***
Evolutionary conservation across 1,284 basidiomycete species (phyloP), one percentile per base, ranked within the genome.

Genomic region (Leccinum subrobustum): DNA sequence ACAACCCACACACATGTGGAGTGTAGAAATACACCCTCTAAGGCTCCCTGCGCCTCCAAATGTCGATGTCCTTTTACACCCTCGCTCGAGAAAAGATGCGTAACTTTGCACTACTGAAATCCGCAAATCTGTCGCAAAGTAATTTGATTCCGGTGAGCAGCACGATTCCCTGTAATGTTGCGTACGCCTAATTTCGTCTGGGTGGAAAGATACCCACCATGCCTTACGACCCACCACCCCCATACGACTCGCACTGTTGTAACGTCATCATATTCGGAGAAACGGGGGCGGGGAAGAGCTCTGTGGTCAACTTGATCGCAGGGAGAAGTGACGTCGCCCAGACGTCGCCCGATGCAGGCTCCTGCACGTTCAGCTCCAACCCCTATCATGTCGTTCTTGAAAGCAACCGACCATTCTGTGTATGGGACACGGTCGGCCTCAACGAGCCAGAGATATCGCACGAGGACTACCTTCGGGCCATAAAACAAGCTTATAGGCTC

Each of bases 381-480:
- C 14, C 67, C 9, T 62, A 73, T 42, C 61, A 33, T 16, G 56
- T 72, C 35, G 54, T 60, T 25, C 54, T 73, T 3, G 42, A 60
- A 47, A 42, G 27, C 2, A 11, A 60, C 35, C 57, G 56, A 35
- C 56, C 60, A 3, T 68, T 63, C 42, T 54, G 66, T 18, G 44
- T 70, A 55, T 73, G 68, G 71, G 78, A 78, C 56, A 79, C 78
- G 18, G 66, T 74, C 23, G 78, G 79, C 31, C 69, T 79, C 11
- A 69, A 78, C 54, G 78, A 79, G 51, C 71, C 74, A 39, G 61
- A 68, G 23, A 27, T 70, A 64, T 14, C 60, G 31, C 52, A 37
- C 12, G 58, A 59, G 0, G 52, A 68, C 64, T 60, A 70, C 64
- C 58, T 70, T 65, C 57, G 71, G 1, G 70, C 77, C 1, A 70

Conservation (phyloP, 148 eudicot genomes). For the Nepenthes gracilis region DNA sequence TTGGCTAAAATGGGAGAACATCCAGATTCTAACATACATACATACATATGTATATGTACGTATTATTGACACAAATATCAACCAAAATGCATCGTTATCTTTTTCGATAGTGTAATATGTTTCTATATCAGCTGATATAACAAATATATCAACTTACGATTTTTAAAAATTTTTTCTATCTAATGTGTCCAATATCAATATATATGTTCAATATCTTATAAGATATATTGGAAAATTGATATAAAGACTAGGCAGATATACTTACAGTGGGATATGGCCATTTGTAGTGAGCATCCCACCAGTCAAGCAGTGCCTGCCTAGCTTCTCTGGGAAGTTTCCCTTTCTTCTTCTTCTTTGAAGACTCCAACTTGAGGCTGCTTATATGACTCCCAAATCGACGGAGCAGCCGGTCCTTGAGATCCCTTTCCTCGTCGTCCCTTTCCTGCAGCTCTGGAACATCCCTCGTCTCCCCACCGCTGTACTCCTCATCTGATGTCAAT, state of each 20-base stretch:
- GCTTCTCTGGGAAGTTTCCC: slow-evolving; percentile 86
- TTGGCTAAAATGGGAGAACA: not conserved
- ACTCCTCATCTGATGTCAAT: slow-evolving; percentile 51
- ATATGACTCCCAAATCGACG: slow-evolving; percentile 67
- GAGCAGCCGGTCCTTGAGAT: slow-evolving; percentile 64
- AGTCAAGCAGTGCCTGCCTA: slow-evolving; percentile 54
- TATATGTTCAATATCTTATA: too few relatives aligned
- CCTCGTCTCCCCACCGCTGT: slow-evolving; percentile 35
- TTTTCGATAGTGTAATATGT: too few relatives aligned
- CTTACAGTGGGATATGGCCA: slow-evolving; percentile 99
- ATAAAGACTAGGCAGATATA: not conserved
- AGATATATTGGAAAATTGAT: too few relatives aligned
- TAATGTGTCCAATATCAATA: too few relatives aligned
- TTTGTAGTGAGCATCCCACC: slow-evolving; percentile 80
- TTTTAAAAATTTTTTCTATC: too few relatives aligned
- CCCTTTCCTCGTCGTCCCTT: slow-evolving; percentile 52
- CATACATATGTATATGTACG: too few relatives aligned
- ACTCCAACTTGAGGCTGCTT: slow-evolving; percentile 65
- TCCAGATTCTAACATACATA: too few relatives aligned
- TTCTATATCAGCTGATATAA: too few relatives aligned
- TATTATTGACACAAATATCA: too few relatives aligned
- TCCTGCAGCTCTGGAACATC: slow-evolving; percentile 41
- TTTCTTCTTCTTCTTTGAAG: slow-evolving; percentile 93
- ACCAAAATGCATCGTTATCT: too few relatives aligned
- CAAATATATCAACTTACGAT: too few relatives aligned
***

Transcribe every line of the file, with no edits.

Evolutionary conservation across 1,284 basidiomycete species (phyloP), one percentile per base, ranked within the genome.

Genomic region (Leccinum subrobustum): DNA sequence ACAACCCACACACATGTGGAGTGTAGAAATACACCCTCTAAGGCTCCCTGCGCCTCCAAATGTCGATGTCCTTTTACACCCTCGCTCGAGAAAAGATGCGTAACTTTGCACTACTGAAATCCGCAAATCTGTCGCAAAGTAATTTGATTCCGGTGAGCAGCACGATTCCCTGTAATGTTGCGTACGCCTAATTTCGTCTGGGTGGAAAGATACCCACCATGCCTTACGACCCACCACCCCCATACGACTCGCACTGTTGTAACGTCATCATATTCGGAGAAACGGGGGCGGGGAAGAGCTCTGTGGTCAACTTGATCGCAGGGAGAAGTGACGTCGCCCAGACGTCGCCCGATGCAGGCTCCTGCACGTTCAGCTCCAACCCCTATCATGTCGTTCTTGAAAGCAACCGACCATTCTGTGTATGGGACACGGTCGGCCTCAACGAGCCAGAGATATCGCACGAGGACTACCTTCGGGCCATAAAACAAGCTTATAGGCTC

Each of bases 381-480:
- C 14, C 67, C 9, T 62, A 73, T 42, C 61, A 33, T 16, G 56
- T 72, C 35, G 54, T 60, T 25, C 54, T 73, T 3, G 42, A 60
- A 47, A 42, G 27, C 2, A 11, A 60, C 35, C 57, G 56, A 35
- C 56, C 60, A 3, T 68, T 63, C 42, T 54, G 66, T 18, G 44
- T 70, A 55, T 73, G 68, G 71, G 78, A 78, C 56, A 79, C 78
- G 18, G 66, T 74, C 23, G 78, G 79, C 31, C 69, T 79, C 11
- A 69, A 78, C 54, G 78, A 79, G 51, C 71, C 74, A 39, G 61
- A 68, G 23, A 27, T 70, A 64, T 14, C 60, G 31, C 52, A 37
- C 12, G 58, A 59, G 0, G 52, A 68, C 64, T 60, A 70, C 64
- C 58, T 70, T 65, C 57, G 71, G 1, G 70, C 77, C 1, A 70

Conservation (phyloP, 148 eudicot genomes). For the Nepenthes gracilis region DNA sequence TTGGCTAAAATGGGAGAACATCCAGATTCTAACATACATACATACATATGTATATGTACGTATTATTGACACAAATATCAACCAAAATGCATCGTTATCTTTTTCGATAGTGTAATATGTTTCTATATCAGCTGATATAACAAATATATCAACTTACGATTTTTAAAAATTTTTTCTATCTAATGTGTCCAATATCAATATATATGTTCAATATCTTATAAGATATATTGGAAAATTGATATAAAGACTAGGCAGATATACTTACAGTGGGATATGGCCATTTGTAGTGAGCATCCCACCAGTCAAGCAGTGCCTGCCTAGCTTCTCTGGGAAGTTTCCCTTTCTTCTTCTTCTTTGAAGACTCCAACTTGAGGCTGCTTATATGACTCCCAAATCGACGGAGCAGCCGGTCCTTGAGATCCCTTTCCTCGTCGTCCCTTTCCTGCAGCTCTGGAACATCCCTCGTCTCCCCACCGCTGTACTCCTCATCTGATGTCAAT, state of each 20-base stretch:
- GCTTCTCTGGGAAGTTTCCC: slow-evolving; percentile 86
- TTGGCTAAAATGGGAGAACA: not conserved
- ACTCCTCATCTGATGTCAAT: slow-evolving; percentile 51
- ATATGACTCCCAAATCGACG: slow-evolving; percentile 67
- GAGCAGCCGGTCCTTGAGAT: slow-evolving; percentile 64
- AGTCAAGCAGTGCCTGCCTA: slow-evolving; percentile 54
- TATATGTTCAATATCTTATA: too few relatives aligned
- CCTCGTCTCCCCACCGCTGT: slow-evolving; percentile 35
- TTTTCGATAGTGTAATATGT: too few relatives aligned
- CTTACAGTGGGATATGGCCA: slow-evolving; percentile 99
- ATAAAGACTAGGCAGATATA: not conserved
- AGATATATTGGAAAATTGAT: too few relatives aligned
- TAATGTGTCCAATATCAATA: too few relatives aligned
- TTTGTAGTGAGCATCCCACC: slow-evolving; percentile 80
- TTTTAAAAATTTTTTCTATC: too few relatives aligned
- CCCTTTCCTCGTCGTCCCTT: slow-evolving; percentile 52
- CATACATATGTATATGTACG: too few relatives aligned
- ACTCCAACTTGAGGCTGCTT: slow-evolving; percentile 65
- TCCAGATTCTAACATACATA: too few relatives aligned
- TTCTATATCAGCTGATATAA: too few relatives aligned
- TATTATTGACACAAATATCA: too few relatives aligned
- TCCTGCAGCTCTGGAACATC: slow-evolving; percentile 41
- TTTCTTCTTCTTCTTTGAAG: slow-evolving; percentile 93
- ACCAAAATGCATCGTTATCT: too few relatives aligned
- CAAATATATCAACTTACGAT: too few relatives aligned